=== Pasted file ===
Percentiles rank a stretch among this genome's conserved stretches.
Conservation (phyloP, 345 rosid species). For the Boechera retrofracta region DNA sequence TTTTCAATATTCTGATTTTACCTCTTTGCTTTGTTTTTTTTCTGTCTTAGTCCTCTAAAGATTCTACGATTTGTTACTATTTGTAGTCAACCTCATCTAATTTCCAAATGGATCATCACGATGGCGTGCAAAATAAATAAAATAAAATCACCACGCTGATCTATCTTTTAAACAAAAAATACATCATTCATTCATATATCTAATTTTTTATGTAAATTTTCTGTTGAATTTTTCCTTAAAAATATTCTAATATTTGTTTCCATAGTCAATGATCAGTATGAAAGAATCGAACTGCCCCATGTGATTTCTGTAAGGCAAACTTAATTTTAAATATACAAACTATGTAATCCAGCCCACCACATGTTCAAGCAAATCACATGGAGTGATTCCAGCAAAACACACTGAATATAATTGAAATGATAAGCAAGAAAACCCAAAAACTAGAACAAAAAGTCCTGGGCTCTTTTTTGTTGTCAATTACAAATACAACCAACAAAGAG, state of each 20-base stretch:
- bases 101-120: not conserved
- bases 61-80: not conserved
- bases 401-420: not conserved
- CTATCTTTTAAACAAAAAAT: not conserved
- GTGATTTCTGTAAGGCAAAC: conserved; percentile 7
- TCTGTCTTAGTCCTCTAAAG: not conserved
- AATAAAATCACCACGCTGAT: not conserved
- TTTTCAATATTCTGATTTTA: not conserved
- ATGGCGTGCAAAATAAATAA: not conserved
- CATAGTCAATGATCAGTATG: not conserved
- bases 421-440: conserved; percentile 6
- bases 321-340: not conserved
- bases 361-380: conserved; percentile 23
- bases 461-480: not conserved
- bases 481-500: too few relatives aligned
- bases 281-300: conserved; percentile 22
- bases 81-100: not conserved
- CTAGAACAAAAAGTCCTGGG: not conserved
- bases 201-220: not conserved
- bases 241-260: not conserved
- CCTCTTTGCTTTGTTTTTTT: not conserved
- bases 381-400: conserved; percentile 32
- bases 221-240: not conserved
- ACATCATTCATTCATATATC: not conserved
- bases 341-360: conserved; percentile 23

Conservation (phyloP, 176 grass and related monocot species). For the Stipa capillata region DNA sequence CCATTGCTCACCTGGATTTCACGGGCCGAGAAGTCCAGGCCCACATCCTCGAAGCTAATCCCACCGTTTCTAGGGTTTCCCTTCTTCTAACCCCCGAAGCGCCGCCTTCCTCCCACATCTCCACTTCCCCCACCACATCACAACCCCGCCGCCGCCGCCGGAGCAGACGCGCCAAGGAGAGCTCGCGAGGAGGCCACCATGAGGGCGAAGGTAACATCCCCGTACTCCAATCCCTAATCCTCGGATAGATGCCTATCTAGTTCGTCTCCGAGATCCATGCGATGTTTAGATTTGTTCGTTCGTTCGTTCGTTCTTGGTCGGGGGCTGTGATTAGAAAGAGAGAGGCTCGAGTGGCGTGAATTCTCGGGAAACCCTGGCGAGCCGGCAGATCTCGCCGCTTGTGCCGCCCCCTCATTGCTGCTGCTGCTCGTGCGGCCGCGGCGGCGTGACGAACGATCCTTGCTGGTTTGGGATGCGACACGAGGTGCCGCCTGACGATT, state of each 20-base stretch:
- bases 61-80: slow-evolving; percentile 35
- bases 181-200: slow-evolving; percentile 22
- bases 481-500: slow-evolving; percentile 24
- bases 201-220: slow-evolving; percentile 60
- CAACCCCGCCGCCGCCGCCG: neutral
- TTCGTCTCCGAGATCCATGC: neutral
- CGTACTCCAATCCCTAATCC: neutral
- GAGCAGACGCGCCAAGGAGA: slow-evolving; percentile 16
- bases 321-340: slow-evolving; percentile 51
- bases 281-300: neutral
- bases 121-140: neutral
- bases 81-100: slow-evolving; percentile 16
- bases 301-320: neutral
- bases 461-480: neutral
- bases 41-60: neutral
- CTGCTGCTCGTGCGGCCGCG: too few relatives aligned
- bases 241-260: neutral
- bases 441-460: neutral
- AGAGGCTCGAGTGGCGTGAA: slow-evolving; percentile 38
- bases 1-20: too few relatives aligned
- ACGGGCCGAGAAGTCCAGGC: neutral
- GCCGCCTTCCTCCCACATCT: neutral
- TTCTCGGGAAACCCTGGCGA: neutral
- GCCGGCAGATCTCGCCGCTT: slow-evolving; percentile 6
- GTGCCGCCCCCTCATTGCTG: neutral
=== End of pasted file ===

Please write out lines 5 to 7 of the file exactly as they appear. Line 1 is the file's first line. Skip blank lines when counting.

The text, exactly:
- bases 401-420: not conserved
- CTATCTTTTAAACAAAAAAT: not conserved
- GTGATTTCTGTAAGGCAAAC: conserved; percentile 7